Foreign visitors, including tourists, aged 16 or older will be subject to the new immigration examinations with the exception only of diplomats and special permanent residents such as South and North Korean residents in Japan.

    The number of foreigners visiting Japan has been steadily rising. Last year, it totaled about 8.1 million, up more than 650,000 from the previous year.

    One reason behind the increase is that the government, which has been trying to strengthen the tourism industry, has implemented measures to woo foreign tourists.

    The government needs to give careful consideration in conducting the immigration checks to avoid a system breakdown or possible confusion in connection with the new examination procedures.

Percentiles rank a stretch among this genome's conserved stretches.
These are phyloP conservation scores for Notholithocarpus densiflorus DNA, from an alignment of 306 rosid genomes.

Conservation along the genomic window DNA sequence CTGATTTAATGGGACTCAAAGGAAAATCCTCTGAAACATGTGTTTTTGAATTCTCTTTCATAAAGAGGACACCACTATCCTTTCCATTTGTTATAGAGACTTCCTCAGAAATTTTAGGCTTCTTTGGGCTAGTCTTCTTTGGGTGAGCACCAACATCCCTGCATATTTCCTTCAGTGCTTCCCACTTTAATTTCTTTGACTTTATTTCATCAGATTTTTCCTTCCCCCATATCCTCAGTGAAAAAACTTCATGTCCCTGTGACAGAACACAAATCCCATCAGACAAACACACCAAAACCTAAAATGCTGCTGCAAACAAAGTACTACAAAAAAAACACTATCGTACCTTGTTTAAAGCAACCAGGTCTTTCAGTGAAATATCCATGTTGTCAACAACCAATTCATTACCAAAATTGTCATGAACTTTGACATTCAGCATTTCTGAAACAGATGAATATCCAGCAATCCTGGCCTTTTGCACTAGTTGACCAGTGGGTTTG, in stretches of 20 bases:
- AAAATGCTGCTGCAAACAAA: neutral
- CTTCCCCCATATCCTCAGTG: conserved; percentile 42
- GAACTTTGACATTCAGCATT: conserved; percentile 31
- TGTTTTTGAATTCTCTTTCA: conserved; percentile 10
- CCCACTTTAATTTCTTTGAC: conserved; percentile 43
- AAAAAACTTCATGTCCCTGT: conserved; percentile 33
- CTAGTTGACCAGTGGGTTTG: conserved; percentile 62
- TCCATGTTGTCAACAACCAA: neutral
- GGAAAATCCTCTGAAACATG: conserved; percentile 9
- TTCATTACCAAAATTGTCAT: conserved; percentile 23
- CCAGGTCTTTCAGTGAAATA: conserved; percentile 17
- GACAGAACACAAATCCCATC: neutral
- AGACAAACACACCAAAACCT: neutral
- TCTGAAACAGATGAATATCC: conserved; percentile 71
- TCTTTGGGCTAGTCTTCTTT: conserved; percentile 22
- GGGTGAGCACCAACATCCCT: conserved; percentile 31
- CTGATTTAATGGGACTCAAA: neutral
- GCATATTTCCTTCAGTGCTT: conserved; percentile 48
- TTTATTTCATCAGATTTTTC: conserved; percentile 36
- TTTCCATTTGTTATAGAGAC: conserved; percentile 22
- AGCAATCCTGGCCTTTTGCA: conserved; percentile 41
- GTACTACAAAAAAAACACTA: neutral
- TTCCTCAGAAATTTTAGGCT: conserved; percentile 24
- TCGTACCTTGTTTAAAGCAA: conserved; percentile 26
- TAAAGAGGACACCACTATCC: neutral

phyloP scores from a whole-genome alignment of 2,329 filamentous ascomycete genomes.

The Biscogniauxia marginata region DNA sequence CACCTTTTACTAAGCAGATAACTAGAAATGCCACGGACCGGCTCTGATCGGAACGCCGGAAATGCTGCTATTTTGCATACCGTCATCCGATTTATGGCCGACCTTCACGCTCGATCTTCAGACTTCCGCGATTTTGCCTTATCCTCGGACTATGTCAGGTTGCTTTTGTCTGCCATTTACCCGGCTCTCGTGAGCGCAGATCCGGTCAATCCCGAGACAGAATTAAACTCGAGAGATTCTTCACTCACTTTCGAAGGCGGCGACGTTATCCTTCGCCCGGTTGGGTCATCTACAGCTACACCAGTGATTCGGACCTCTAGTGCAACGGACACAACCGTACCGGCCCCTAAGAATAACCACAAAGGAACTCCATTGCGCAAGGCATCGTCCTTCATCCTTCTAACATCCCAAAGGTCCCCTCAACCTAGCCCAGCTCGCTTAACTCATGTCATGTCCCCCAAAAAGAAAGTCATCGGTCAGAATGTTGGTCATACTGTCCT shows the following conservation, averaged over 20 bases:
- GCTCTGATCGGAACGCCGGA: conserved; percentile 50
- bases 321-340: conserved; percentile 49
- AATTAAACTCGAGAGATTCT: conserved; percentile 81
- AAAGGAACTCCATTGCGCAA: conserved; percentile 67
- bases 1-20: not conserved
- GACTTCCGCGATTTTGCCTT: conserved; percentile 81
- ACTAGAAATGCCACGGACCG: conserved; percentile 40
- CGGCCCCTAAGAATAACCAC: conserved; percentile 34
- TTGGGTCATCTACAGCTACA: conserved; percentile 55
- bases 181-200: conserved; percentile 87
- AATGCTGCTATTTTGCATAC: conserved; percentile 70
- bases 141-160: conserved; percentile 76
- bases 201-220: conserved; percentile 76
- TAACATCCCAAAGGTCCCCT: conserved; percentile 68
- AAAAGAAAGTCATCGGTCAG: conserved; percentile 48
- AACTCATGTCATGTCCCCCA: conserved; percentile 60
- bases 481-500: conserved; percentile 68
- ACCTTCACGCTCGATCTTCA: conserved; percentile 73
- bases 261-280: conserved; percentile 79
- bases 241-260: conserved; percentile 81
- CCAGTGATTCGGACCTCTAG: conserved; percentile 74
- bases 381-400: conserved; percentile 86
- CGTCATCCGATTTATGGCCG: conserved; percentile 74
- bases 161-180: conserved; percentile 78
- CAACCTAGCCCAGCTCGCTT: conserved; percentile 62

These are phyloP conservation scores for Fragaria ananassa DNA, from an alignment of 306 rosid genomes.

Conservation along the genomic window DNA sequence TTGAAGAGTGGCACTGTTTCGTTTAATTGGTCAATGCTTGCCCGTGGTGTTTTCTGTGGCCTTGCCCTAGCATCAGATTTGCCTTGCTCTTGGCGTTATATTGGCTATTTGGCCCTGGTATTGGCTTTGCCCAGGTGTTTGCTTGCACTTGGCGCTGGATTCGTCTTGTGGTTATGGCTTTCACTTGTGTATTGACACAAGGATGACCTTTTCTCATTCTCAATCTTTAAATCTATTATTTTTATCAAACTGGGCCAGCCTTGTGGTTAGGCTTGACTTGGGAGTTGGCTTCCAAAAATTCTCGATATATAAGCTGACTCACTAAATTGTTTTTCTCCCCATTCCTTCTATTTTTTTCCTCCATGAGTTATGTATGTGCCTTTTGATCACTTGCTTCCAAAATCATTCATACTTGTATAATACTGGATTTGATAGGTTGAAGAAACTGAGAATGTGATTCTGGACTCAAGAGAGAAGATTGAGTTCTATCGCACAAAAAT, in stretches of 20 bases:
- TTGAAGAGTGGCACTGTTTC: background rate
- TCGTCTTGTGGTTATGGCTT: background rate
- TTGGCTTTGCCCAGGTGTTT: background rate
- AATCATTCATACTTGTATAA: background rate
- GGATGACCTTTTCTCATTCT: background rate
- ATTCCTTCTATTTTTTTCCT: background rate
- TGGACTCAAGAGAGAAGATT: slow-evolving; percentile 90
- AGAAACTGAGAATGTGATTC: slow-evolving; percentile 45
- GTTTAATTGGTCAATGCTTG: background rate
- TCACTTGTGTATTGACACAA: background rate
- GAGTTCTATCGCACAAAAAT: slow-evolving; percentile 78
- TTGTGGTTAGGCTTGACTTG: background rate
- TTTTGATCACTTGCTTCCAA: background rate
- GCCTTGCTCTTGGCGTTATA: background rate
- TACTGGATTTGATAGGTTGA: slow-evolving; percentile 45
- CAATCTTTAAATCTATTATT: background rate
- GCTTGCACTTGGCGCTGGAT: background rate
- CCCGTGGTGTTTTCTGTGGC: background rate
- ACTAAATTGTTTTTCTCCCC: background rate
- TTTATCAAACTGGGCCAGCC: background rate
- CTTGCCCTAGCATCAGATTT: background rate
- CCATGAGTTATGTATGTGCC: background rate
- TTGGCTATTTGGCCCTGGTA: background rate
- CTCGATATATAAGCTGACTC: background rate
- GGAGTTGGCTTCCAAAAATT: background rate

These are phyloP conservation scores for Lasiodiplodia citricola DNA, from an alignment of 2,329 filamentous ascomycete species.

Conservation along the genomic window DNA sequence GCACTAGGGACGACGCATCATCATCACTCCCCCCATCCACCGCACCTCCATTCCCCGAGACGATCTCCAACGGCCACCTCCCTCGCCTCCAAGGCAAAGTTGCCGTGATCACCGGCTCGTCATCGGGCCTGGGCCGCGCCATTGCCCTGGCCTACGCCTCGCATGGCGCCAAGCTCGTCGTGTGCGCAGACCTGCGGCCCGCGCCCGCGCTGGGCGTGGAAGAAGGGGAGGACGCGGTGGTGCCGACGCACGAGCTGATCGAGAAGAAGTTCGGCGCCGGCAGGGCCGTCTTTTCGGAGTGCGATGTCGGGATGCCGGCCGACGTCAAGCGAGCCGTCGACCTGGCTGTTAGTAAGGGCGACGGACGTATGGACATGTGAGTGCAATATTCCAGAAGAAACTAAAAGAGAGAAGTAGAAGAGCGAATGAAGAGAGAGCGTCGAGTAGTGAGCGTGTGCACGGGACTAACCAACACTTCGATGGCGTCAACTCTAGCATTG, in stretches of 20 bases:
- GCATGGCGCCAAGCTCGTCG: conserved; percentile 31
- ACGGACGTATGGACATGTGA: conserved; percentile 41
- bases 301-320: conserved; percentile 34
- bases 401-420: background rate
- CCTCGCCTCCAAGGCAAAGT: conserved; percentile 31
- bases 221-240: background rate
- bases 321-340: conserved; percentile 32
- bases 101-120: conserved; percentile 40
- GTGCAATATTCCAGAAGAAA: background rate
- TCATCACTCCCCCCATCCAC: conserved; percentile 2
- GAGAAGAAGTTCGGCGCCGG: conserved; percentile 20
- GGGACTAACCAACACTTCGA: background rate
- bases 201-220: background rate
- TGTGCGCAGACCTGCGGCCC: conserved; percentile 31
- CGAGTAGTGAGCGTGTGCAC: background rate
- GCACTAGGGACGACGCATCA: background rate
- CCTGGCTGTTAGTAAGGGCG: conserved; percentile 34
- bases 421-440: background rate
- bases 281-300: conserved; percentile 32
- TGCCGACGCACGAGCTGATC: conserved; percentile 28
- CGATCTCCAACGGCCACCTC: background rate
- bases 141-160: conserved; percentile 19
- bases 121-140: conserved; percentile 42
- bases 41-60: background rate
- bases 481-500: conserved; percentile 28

===

    Electronic data collection

    An electronic reading device will be used to collect fingerprint data from the index finger of each hand and foreign visitors’ faces will be digitally photographed. The scanned fingerprint data will be cross-checked against a blacklist on a database in a few seconds. If the data matches that of suspected criminals on the police’s wanted list or information on terrorists obtained through the United Nations and Interpol, the Immigration Bureau will immediately reject their entry into Japan and notify the police.